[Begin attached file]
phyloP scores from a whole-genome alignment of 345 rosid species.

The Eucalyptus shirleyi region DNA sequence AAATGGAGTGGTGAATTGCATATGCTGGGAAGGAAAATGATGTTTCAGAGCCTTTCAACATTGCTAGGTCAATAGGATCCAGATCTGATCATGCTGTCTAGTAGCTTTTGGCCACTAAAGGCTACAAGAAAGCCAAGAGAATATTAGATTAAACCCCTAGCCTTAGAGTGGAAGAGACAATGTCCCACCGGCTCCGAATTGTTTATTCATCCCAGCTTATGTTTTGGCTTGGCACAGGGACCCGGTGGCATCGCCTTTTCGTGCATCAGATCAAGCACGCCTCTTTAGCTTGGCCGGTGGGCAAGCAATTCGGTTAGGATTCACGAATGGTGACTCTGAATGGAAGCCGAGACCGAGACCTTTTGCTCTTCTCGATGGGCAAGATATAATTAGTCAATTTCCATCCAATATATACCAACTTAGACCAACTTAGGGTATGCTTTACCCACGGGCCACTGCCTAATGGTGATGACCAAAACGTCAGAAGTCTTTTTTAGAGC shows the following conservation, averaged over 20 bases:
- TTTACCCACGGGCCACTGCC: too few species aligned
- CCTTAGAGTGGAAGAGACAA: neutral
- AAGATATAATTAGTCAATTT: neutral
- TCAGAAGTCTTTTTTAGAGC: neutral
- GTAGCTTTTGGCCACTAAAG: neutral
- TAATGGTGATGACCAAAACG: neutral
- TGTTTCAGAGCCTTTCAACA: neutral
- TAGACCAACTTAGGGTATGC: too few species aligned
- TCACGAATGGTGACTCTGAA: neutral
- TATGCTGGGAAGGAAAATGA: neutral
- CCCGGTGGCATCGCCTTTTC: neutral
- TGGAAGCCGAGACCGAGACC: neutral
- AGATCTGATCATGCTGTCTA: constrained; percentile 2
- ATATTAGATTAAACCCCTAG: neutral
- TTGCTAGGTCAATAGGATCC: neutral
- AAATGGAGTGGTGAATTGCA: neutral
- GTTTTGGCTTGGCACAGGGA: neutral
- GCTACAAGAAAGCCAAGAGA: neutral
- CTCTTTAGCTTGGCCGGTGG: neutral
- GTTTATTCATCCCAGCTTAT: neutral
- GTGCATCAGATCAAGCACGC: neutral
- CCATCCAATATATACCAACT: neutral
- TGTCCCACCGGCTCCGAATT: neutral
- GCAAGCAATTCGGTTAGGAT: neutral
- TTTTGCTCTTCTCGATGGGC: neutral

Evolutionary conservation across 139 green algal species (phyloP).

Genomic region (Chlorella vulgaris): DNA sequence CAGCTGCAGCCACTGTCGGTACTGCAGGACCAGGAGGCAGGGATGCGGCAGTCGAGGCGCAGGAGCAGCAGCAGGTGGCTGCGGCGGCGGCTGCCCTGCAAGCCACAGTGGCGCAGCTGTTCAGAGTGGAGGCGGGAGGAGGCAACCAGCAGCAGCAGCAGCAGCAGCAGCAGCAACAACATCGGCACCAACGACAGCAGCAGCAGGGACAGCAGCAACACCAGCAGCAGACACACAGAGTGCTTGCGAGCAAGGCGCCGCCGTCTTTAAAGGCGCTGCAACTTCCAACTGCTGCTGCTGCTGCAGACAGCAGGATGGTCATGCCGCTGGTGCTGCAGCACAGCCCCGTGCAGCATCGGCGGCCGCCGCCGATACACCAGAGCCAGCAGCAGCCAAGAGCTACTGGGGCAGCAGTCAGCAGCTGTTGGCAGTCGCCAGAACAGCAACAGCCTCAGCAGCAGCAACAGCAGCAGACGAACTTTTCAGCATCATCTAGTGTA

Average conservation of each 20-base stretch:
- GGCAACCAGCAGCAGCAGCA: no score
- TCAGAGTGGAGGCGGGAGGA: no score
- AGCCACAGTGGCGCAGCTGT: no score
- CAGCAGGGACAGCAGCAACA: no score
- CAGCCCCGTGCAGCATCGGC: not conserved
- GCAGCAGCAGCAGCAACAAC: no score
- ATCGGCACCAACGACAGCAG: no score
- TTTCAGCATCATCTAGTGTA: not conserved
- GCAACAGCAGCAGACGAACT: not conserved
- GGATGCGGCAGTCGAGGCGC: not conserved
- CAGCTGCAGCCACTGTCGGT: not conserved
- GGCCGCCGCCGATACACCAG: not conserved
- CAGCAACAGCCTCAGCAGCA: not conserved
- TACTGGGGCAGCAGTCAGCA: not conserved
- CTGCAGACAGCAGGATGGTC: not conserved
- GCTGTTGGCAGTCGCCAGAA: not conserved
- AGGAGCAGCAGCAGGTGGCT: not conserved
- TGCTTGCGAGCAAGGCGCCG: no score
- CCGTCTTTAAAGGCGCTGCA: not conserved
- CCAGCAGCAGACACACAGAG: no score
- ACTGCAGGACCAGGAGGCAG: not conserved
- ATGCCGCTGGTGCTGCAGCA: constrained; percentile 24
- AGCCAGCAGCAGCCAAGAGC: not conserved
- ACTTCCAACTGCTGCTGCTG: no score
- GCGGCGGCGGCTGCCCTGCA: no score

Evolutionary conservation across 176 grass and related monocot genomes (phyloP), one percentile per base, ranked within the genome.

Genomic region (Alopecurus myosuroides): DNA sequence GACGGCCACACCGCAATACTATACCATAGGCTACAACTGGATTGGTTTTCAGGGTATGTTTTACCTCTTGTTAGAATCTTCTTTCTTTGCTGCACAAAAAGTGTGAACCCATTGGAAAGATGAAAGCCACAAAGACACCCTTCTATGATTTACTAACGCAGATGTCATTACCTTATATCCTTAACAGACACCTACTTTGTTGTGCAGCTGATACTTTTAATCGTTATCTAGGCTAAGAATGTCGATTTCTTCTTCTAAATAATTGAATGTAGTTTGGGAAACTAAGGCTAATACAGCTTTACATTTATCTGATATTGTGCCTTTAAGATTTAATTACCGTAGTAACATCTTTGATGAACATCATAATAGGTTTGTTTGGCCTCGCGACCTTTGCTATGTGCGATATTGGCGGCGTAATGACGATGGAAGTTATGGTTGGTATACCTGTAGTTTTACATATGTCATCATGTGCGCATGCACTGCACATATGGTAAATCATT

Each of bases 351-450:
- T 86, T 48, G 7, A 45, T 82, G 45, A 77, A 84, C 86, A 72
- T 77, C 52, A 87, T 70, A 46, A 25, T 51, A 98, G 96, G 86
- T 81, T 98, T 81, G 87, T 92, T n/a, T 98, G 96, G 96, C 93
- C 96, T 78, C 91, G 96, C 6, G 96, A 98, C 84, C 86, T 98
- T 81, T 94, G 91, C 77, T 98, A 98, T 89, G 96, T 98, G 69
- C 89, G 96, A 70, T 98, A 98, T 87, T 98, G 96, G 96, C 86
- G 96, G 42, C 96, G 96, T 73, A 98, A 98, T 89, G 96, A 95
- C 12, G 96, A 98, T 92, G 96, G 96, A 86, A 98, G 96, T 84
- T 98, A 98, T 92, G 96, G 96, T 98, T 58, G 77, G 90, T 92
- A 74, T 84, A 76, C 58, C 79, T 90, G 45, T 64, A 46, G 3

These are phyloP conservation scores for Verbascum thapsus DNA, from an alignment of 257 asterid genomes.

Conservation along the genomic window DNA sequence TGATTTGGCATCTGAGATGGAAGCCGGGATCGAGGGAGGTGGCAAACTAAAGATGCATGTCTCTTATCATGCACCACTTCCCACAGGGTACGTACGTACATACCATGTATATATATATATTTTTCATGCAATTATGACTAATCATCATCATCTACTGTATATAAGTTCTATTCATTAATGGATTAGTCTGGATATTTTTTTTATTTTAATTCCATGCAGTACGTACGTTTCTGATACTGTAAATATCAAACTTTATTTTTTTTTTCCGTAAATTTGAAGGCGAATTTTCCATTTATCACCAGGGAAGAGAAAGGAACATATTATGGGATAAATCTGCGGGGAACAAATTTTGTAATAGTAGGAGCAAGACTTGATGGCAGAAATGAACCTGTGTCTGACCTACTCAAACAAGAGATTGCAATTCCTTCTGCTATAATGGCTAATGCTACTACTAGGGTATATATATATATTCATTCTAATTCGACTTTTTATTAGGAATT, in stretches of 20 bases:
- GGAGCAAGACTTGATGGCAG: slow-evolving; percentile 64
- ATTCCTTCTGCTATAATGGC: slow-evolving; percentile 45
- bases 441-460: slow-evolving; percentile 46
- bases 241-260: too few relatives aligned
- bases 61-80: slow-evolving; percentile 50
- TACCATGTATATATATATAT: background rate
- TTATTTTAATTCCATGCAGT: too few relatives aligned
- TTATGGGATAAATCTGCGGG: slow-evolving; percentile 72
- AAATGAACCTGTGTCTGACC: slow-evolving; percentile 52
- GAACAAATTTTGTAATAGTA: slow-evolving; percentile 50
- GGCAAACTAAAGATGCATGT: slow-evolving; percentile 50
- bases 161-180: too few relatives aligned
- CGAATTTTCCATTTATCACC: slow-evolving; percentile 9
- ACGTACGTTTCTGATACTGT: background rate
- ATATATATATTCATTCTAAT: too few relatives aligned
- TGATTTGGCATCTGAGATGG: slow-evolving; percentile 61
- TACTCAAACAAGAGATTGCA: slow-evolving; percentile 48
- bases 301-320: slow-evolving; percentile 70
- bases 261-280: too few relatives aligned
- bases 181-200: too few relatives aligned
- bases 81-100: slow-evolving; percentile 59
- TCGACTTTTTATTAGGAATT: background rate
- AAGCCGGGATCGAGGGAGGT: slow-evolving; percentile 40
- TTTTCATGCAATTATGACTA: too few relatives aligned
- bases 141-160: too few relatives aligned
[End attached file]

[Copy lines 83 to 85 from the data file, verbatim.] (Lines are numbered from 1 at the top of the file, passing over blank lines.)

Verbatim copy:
- CGAATTTTCCATTTATCACC: slow-evolving; percentile 9
- ACGTACGTTTCTGATACTGT: background rate
- ATATATATATTCATTCTAAT: too few relatives aligned